He wanted Germany to have the most powerful armed forces in Europe. Many people were worried by this and thought that Hitler would have to be stopped by force. Q.3 Study SOURCE C. Why were Hitler's plans for Germany likely to cause a war in the 1930s?

  2. United Nations: The Wounded Dove

    (USA, Russia, GB, China, France), the other six are rotating members and are elected by the general assembly. For a proposal to pass in the security council it needs 7 members to pass and five of these must be permanent members because anyone of the permanent members have the power to veto a proposal.

  1. Was Woodrow Wilson right to be a disappointed man when he died?

    He did not invoke it publicly though because it was a republican and showed that he was getting directly involved in foreign affairs as much as a republican president would, which was not what he should be doing as a democrat.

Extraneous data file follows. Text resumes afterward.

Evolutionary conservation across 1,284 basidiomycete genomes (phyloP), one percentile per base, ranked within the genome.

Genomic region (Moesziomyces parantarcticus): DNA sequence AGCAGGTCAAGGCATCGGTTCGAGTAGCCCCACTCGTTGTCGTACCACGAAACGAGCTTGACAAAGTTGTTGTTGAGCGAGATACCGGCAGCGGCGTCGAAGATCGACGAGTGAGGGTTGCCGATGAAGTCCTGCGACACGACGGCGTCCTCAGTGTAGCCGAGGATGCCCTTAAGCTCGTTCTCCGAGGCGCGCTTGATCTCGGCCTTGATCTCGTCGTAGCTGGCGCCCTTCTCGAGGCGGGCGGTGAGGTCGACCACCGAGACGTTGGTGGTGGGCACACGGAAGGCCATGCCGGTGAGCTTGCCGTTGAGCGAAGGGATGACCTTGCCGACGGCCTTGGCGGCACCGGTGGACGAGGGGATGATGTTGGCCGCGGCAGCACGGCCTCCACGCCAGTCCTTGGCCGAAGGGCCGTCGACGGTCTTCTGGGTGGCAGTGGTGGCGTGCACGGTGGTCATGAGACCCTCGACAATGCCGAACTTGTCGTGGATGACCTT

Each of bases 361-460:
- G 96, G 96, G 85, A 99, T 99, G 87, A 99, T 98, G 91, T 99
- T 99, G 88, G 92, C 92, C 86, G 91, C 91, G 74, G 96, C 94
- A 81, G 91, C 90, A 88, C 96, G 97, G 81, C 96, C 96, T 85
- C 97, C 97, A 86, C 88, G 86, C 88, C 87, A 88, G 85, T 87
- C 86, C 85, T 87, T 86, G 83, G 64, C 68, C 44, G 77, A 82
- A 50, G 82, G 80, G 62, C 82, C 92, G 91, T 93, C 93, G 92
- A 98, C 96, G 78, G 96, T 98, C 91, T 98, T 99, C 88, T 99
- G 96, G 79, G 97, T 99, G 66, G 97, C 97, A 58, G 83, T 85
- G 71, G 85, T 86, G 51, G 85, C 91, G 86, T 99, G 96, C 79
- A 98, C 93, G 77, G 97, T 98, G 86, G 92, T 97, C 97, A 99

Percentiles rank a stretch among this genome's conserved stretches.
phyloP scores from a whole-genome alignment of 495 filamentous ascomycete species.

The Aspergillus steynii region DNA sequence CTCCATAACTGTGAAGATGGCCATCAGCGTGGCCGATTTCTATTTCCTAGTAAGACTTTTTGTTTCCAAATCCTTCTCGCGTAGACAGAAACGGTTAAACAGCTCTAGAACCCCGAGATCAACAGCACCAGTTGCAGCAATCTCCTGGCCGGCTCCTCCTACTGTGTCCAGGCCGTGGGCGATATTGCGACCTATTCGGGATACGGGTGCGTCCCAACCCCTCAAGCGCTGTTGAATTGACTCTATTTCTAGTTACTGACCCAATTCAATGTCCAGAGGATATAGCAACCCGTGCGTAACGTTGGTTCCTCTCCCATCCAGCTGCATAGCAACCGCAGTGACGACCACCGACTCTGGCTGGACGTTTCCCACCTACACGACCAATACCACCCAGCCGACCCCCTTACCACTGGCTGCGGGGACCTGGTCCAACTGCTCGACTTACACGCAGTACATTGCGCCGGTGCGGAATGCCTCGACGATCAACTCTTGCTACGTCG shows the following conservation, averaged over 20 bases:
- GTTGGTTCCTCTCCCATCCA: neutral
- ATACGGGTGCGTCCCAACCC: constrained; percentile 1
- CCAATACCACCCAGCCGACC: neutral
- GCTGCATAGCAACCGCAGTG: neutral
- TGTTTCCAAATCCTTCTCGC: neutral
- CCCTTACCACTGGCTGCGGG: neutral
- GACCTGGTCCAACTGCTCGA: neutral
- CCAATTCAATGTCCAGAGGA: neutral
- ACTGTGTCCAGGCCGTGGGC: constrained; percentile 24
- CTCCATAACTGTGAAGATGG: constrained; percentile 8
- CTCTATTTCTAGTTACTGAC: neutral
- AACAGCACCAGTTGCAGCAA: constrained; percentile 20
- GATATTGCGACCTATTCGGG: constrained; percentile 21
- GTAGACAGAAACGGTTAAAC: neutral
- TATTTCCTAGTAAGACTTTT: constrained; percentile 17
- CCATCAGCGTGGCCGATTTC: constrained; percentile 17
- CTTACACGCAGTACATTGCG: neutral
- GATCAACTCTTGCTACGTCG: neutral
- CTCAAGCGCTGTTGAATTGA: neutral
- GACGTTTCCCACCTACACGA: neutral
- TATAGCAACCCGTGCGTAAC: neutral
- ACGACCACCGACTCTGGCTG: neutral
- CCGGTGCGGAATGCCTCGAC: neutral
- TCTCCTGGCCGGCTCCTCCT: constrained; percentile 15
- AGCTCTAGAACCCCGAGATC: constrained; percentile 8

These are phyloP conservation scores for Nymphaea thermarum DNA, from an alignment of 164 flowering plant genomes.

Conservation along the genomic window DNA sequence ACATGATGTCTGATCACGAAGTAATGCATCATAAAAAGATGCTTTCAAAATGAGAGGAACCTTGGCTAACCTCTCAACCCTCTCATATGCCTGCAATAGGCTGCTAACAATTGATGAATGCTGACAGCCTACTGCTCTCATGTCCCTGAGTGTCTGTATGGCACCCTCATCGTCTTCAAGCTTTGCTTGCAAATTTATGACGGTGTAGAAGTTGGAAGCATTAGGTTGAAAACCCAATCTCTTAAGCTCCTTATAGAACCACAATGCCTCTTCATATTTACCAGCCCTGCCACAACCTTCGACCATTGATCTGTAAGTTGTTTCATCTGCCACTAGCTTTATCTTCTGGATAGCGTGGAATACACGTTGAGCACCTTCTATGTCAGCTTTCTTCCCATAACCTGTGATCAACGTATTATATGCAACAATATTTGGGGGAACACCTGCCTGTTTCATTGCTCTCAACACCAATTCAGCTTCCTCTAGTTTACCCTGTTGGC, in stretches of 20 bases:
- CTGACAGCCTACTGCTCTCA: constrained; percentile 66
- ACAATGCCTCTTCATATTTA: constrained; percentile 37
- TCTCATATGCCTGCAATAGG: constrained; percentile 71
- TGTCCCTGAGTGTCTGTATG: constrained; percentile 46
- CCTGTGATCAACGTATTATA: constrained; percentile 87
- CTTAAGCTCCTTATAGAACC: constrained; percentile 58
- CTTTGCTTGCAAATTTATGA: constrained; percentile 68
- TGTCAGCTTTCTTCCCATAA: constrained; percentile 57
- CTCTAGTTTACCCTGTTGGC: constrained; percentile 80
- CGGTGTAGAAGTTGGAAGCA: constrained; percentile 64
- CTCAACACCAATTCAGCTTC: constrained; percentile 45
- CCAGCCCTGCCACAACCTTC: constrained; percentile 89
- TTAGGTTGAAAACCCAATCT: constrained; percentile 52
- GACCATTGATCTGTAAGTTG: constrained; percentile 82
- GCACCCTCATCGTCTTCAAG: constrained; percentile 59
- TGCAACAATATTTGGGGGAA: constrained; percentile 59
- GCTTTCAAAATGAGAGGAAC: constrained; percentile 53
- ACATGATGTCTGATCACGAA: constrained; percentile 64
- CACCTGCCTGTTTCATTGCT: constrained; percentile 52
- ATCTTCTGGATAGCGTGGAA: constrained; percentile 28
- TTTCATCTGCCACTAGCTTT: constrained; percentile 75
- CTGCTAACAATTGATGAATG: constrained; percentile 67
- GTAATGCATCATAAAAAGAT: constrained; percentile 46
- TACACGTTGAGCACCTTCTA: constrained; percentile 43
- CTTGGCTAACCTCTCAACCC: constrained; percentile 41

2. How Successful Was the League in The 1920's and 1930's? The League of ...

    If in the case of an outbreak of war, the League would need to take troops from the countries in the League. The country that was closest to the scene of the conflict would be sent in, and due to Britain's overwhelming Empire that spanned the entire globe; they were called upon the most to fight.

  1. How Successful Was the League of Nations In the 1920’S?

    Lithuania appealed for help from the league. The league told the Poles to get out but they did not shift. When the League saw they weren't getting anywhere with talking they told Britain and France to go and get them out.

  2. History of the United States

    Secession Southern leaders had threatened to leave the Union if Lincoln won the election of 1860. Many South Carolinians, in particular, were convinced that Republican-sponsored emancipation would lead to bloody massacres as blacks sought vengeance against whites. In order to prevent this horror South Carolina seceded in December 1860, soon

  • Over 160,000 pieces
    of student written work
  • Annotated by
    experienced teachers
  • Ideas and feedback to
    improve your own work